A Brief History of the FBI
The Federal Bureau of Investigation, or FBI, is arguably one of the most recognizable and iconic law enforcement agencies in the world. Inextricably linked to high profile crimes and the pursuit of famous gangsters and drug lords, the FBI has become a staple of crime fiction and true crime podcasts, books, and television shows.
In this article, we’ll be looking at the history of the FBI, from its founding in 1908 to come of the more infamous moments in its history.
The Founding of The FBI
The organization that would eventually become the Federal Bureau of Investigation was created when, on the 26th of July, 1908, U.S. Attorney General Charles Bonaparte ordered a group of newly hired federal investigators to report to Stanley W. Finch, the then Chief Examiner of the Department of Justice (DOJ).
The DOJ had been created in 1870 to enforce federal law and coordinate judicial policy but it lacked an investigative force of its own. In order to enforce the law, the DOJ often had to hire private detectives or borrow investigators from other federal agencies, such as the Secret Service.
In order to expand its investigative, the Department of Justice hired ten former Secret Service employees to join an expanded Office of the Chief Examiner, an office originally formed to review the financial transactions of the federal courts.
Interestingly, the Secret Service was originally formed by the department of the Treasury in 1865 to investigate counterfeiting, not to protect the president as it does today.
By March 1909, the force included 34 agents, and Attorney General George Wickersham, Bonaparte’s successor, renamed it the Bureau of Investigation.
Why the FBI Was Needed
The FBI was originally formed to prosecute criminals who had evaded punishment from state law by passing over state lines. Over time that mission transformed into enforcing a whole suite of federal laws and the number of FBI agents grew from ten to over 300 in less than a few years.
This increase in size and scope drew opposition from some members of Congress, who were concerned that the FBI could abuse this newfound power. Before any action could be taken to curb the FBI’s growth, the United States entered World War I in 1917 and the FBI was empowered to investigate draft resisters, violators of the Espionage Act of 1917, and immigrants suspected of working against the state.
The J. Edgar Hoover Years
In 1917 J. Edgar Hoover, then a lawyer and former librarian joined the Department of Justice. By 1919 he was the special assistant to Attorney General A. Mitchell Palmer and was instrumental in the FBI’s reaction to the so-called “Red Scare” of 1919 to 1920, where communism was seen as the greatest threat to America.
Hoover masterminded the plan to set up a card index system listing every radical leader, organization, and publication in the United States. By 1921, Hoover has amassed some 450,000 files which had resulted in the arrest of more than 10,000 suspected communists.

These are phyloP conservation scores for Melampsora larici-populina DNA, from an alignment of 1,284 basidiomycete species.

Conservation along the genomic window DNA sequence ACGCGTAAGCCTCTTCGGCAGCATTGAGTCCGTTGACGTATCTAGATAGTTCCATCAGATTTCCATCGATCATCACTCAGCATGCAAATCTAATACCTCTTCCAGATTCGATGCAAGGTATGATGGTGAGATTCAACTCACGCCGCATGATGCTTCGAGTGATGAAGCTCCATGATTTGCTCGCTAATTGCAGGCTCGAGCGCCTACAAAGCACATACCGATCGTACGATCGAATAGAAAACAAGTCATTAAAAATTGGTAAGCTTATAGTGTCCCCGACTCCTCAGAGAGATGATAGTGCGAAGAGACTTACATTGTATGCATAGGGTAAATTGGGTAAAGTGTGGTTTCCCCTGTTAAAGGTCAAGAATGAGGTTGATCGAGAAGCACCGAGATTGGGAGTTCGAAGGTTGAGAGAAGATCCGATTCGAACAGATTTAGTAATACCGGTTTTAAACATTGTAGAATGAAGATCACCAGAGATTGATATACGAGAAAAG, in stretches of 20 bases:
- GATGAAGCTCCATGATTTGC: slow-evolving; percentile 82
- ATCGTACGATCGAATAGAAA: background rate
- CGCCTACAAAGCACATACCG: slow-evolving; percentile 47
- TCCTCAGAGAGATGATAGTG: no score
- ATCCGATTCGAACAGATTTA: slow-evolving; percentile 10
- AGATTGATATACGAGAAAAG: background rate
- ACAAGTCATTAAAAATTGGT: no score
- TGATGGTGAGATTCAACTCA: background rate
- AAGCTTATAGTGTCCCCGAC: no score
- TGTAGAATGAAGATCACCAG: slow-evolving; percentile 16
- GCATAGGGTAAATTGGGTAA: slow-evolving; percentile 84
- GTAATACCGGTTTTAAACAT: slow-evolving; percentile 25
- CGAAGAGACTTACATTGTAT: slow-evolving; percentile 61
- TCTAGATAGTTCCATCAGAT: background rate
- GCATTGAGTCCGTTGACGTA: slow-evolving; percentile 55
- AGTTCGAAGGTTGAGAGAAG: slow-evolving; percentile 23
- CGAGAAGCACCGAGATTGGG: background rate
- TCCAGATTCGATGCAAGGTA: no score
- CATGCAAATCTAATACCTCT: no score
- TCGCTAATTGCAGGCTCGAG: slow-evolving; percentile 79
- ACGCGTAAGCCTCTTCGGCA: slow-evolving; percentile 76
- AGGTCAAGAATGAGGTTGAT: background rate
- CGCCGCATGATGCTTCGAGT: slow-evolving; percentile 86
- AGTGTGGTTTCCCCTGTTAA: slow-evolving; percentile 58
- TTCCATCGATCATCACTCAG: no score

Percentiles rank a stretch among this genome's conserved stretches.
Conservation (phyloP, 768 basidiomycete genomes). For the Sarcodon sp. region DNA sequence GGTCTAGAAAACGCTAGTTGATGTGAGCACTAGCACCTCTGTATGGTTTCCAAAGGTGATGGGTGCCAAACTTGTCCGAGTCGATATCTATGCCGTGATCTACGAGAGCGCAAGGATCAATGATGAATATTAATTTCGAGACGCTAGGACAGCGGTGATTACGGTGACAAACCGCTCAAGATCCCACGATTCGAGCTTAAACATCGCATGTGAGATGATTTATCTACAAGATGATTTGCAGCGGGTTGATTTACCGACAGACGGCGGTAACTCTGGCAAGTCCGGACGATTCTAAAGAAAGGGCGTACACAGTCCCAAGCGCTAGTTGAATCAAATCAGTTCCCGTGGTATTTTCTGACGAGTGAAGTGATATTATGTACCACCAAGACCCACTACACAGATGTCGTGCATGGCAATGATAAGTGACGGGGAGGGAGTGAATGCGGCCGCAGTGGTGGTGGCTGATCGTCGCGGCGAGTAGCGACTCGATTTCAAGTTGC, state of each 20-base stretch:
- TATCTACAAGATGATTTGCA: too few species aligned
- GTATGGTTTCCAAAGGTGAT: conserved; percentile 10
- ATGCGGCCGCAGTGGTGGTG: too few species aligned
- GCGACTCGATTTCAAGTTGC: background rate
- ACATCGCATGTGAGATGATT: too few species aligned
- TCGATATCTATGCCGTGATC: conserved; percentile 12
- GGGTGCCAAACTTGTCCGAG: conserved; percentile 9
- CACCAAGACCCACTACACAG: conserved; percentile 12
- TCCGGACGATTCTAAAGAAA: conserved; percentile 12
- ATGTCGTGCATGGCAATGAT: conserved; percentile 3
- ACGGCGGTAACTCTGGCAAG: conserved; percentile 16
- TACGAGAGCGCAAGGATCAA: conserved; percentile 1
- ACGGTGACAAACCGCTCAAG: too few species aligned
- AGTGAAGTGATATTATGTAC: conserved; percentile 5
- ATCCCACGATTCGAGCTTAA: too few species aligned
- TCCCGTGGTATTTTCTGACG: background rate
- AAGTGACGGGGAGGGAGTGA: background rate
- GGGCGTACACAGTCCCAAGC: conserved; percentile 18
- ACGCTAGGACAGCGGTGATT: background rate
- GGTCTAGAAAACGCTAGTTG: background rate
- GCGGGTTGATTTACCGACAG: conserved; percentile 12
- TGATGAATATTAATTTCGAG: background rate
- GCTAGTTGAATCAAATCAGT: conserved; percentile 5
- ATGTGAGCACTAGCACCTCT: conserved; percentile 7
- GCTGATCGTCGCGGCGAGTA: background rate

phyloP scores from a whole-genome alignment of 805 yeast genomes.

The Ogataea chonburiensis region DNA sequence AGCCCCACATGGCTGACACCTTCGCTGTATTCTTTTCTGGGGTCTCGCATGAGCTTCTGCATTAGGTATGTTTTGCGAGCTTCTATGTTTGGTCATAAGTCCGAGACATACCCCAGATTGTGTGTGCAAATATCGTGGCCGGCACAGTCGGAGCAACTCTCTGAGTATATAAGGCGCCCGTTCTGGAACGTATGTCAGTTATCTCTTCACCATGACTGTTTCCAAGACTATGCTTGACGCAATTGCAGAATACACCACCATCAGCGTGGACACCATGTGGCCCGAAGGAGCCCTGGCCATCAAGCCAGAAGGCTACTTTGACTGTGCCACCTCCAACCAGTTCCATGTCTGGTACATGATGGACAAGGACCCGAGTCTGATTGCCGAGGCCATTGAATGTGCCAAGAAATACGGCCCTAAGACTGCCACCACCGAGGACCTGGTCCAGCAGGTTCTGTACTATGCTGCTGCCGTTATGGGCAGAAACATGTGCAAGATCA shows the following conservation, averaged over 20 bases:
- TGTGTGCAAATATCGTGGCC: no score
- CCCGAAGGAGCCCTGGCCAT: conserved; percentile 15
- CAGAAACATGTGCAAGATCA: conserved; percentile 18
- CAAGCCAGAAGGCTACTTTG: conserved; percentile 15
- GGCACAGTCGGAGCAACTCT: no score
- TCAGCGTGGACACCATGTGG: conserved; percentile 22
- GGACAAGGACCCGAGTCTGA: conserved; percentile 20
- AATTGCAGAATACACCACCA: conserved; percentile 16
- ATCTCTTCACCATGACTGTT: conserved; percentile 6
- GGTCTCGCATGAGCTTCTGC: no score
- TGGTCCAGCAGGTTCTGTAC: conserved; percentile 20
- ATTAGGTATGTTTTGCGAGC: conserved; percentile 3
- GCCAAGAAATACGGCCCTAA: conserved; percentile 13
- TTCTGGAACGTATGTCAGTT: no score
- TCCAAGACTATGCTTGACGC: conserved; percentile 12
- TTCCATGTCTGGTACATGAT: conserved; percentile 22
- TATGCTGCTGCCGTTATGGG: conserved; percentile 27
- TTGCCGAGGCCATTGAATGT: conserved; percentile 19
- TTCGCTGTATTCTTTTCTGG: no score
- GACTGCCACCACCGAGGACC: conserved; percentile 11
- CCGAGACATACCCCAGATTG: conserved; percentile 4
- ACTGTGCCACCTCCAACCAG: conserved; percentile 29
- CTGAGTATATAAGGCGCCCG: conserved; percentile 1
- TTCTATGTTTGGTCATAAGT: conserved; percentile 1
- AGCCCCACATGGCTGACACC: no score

The Great Restructuring
With the perceived success of his reaction to the Red Scare, Hoover was appointed as acting director of the Bureau of Investigation n May 10, 1924, and set about drastically restructuring and expanded the Bureau, creating an efficient crime-fighting machine.
This included creating a centralized fingerprint file, a crime laboratory, and a training school for agents. The public profile of the FBI was helped by the successful capture or killing of high profile crime bosses such as George “Machine Gun” Kelly, Louis “Lepke” Buchalter, and John Dillinger.
World War II
During World War II, Hoover reused the anti-espionage techniques he had developed during the first Red Scare and these would carry over into his work with the House Un-American Activities Committee (HUAC) and Senator Joseph McCarthy and the creatin of COINTELPRO, a secret counterintelligence program that initially targeted the U.S. Communist Party but later was expanded to infiltrate and disrupt any radical organization in America.
While COINTELPRO was used to target dangerous groups such as the Ku Klux Klan it was also brought to bear against African American civil rights organizations and liberal anti-war organizations.
The fallout from the misuse of COINTELPRO from the media, the public, and Congress resulted in Congress passing laws requiring Senate confirmation of future FBI directors and limiting their tenure to 10 years.
Qualifying For Your Future
Gaining a qualification from our Criminal Justice School puts you in an excellent position to access a variety of employment opportunities as you look for one that suits your skills and interests. At Northwest Career College, our Criminal Justice instructors include licensed, practicing attorneys and degree instructors able to teach, not only the law but also to guide our students in the many ways a criminal justice graduate integrates into a Las Vegas legal profession.
As part of our Criminal Justice Program, you’ll visit courts, jails, meditation centers and more to experience first-hand the law in action which will make your criminal justice training applicable to the Las Vegas legal system. Northwest offers a flexible blended program with all criminal justice classes Las Vegas law classes taught on campus by an attorney and general education courses offered online. Our experienced instructors are on-campus to review and support your learning experience at all times.
Call us at (702) 403-1592 to speak to one of our enrollment team about joining our Criminal Justice Program today!
Lisa Myers, J.D., L.L.M.
Legal Studies Department Director
J.D. L.L.M. Campbell University
B.A. Corllins University